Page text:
Where do we splash the cash?
Want to know whether your spending habits are normal? Fancy finding out what Brits prioritise when it comes to personal finance? Interested to see how different countries compare? Then just take a look at what Brits spend their money on.
Brits love going out – in fact, entertainment spend went up by 11% in 2016 and was one of the fastest growing categories for what Brits spend their money on. It’s not just visits to the pub or days out with the family but trips to the cinema and the theatre, as well as seeing friends and cultural entertainment too.
But we especially love the pub – it was going to the pub that grew the most in terms of an activity that we spend the most on. In 2016 there was a 13% rise in spending on going to the pub. Followed closely by a 12.7% rise in going to restaurants. 2016 was a pretty tricky year for the people of Britain so perhaps it’s no surprise that this was something of a theme.
Travel is a big spend for Brits too – in 2016 the amount that we spent on travel grew by 3.4%. This was particularly focused on air travel, which we spent more on last year than the year before – covering the cost by using credit cards, personal loans and other types of loans. Having a poor credit score didn’t put people off borrowing either with plenty of loans for people with bad credit scores readily available. According to Nationwide FlexPlus, Brits spend roughly 10% of their salaries on travel and holidays. One in 10 Brits spends up to 30% of their annual income on travel related expenses.
Britain is a nation of animal lovers – in 2015 – 2016 Brits spent a record £7.16bn on pets. That’s an increase of 25% on pet spending since 2010 (according to a survey from Totally Money). Almost half of the UK population is a pet owner, whether that’s a cat, fish, dog or canary and for those people the average annual cost of owning a pet is around £500.
We have some of the best maintained cars in the world – a 2016 report by the Society of Motor Manufacturers and Traders established that Brits spend around £21.1 billion a year collectively on car servicing and repair. That makes for an average spend of £695.39 per year, per car owner, which is 12% higher than the global average.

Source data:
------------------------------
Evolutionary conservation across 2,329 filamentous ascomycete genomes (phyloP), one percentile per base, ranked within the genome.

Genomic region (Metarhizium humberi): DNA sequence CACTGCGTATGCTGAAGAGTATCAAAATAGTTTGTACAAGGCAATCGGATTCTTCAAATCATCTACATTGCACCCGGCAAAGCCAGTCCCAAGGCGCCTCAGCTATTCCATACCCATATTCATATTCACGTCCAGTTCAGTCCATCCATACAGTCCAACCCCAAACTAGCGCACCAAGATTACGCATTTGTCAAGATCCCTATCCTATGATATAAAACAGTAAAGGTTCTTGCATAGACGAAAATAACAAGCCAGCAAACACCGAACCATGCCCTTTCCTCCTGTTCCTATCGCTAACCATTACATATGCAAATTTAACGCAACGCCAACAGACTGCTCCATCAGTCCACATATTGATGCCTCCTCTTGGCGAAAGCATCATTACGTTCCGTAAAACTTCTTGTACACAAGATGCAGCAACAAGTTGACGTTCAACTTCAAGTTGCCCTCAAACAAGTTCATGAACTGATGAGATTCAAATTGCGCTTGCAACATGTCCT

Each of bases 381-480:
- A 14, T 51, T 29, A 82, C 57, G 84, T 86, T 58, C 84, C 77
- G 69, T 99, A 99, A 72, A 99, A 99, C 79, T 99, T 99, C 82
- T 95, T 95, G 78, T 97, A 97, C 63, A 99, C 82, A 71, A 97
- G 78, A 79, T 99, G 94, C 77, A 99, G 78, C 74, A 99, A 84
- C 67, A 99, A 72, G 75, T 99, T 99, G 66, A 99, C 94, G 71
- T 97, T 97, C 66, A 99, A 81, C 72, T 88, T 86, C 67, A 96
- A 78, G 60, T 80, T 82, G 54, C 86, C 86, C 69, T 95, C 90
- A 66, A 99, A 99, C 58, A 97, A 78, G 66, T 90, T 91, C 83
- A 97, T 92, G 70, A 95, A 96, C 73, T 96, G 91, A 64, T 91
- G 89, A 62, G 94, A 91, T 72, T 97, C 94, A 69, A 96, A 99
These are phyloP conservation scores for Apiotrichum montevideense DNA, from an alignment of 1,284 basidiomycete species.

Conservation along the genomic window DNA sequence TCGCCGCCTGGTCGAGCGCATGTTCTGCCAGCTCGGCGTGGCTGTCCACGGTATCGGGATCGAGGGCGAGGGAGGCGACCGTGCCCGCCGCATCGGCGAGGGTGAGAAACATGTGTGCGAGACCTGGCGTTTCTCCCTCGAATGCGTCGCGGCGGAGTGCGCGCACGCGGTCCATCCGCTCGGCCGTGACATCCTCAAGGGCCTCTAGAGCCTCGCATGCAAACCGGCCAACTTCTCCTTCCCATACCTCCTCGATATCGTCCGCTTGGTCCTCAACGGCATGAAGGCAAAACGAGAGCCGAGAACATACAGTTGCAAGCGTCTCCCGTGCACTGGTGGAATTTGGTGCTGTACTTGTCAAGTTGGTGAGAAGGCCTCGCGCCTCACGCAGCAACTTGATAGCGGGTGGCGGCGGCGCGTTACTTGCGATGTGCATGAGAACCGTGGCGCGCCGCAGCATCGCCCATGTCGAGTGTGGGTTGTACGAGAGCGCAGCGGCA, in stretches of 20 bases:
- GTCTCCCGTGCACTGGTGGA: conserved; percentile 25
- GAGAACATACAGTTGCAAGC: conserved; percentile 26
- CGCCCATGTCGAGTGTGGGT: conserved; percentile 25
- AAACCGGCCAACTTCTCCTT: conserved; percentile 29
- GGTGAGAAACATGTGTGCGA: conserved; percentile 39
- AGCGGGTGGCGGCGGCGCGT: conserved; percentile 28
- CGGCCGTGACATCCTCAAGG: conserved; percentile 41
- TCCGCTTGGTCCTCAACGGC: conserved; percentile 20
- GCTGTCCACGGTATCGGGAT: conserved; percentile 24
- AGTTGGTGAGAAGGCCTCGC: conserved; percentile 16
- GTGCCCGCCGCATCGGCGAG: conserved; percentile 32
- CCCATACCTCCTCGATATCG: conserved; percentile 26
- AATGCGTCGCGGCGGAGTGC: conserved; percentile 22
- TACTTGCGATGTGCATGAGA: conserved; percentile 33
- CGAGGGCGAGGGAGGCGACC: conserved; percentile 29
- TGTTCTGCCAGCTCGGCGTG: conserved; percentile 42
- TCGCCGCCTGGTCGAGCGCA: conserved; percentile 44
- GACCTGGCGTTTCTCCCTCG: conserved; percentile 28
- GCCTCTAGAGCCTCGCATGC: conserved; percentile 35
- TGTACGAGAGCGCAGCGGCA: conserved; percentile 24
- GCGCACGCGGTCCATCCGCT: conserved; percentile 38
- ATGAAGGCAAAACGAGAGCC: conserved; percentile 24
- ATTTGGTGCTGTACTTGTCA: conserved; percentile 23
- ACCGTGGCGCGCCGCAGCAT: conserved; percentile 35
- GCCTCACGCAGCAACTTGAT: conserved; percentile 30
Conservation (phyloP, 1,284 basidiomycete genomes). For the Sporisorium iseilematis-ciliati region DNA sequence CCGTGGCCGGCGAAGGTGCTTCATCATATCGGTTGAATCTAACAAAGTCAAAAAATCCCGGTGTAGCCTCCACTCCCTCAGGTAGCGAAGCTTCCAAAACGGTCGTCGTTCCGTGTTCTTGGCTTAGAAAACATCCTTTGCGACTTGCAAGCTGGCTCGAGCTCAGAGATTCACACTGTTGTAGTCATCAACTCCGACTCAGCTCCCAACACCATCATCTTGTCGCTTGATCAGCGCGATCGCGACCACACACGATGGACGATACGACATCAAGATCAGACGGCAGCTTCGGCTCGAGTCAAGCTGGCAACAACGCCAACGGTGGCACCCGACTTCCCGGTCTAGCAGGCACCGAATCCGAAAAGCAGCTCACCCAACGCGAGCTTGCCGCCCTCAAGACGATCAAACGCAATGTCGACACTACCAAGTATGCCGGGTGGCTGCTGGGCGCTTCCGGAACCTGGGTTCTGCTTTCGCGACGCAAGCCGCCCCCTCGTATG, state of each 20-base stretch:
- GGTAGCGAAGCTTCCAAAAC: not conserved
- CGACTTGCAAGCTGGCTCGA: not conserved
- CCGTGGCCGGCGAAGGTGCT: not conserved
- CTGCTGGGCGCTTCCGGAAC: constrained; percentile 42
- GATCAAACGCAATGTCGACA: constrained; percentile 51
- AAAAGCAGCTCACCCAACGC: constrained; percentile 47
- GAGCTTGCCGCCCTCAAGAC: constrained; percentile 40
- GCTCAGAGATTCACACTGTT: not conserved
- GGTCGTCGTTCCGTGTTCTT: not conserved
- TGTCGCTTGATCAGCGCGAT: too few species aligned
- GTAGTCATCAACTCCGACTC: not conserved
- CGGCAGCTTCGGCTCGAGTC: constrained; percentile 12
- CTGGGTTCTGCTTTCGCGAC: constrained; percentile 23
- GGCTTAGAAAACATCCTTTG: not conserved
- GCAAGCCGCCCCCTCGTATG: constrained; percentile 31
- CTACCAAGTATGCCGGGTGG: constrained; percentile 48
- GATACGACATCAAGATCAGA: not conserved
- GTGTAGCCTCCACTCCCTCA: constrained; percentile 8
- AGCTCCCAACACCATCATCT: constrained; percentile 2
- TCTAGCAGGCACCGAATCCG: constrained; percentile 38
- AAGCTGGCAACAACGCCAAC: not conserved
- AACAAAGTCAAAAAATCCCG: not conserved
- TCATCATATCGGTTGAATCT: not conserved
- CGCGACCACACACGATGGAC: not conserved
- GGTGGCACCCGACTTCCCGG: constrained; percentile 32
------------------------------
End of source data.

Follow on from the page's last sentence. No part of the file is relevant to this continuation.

British men are starting to invest more in their wardrobes – spending on men’s clothes increased by 6.8% last year. This figure was considerably higher than spending on women’s clothes which rose by only 0.8%. However, these figures do show that, even in tough financial times, Brits still like to look good with spending rising for both sexes, even if only a little.
British homes are our castles – the combination of furniture, gardens and DIY continued to be a major spend area for Brits in 2016-2017. Together, Brits spent £5.2 billion improving gardens in 2016 and £5.8 billion on DIY. Spend on interiors and furniture increased by 3.7% on the year before. An increasing trend is for parents to help out their adult children buy and improve their home with the help of guarantor loans with low interest rates.
As for where Brits don’t splash the cash, in 2016 spending dropped in three key areas: supermarket spending, petrol and electronic stores. However, these drops were all under 1%, indicating that, despite global uncertainty, we’re still not put off from splashing some cash pretty much across the board.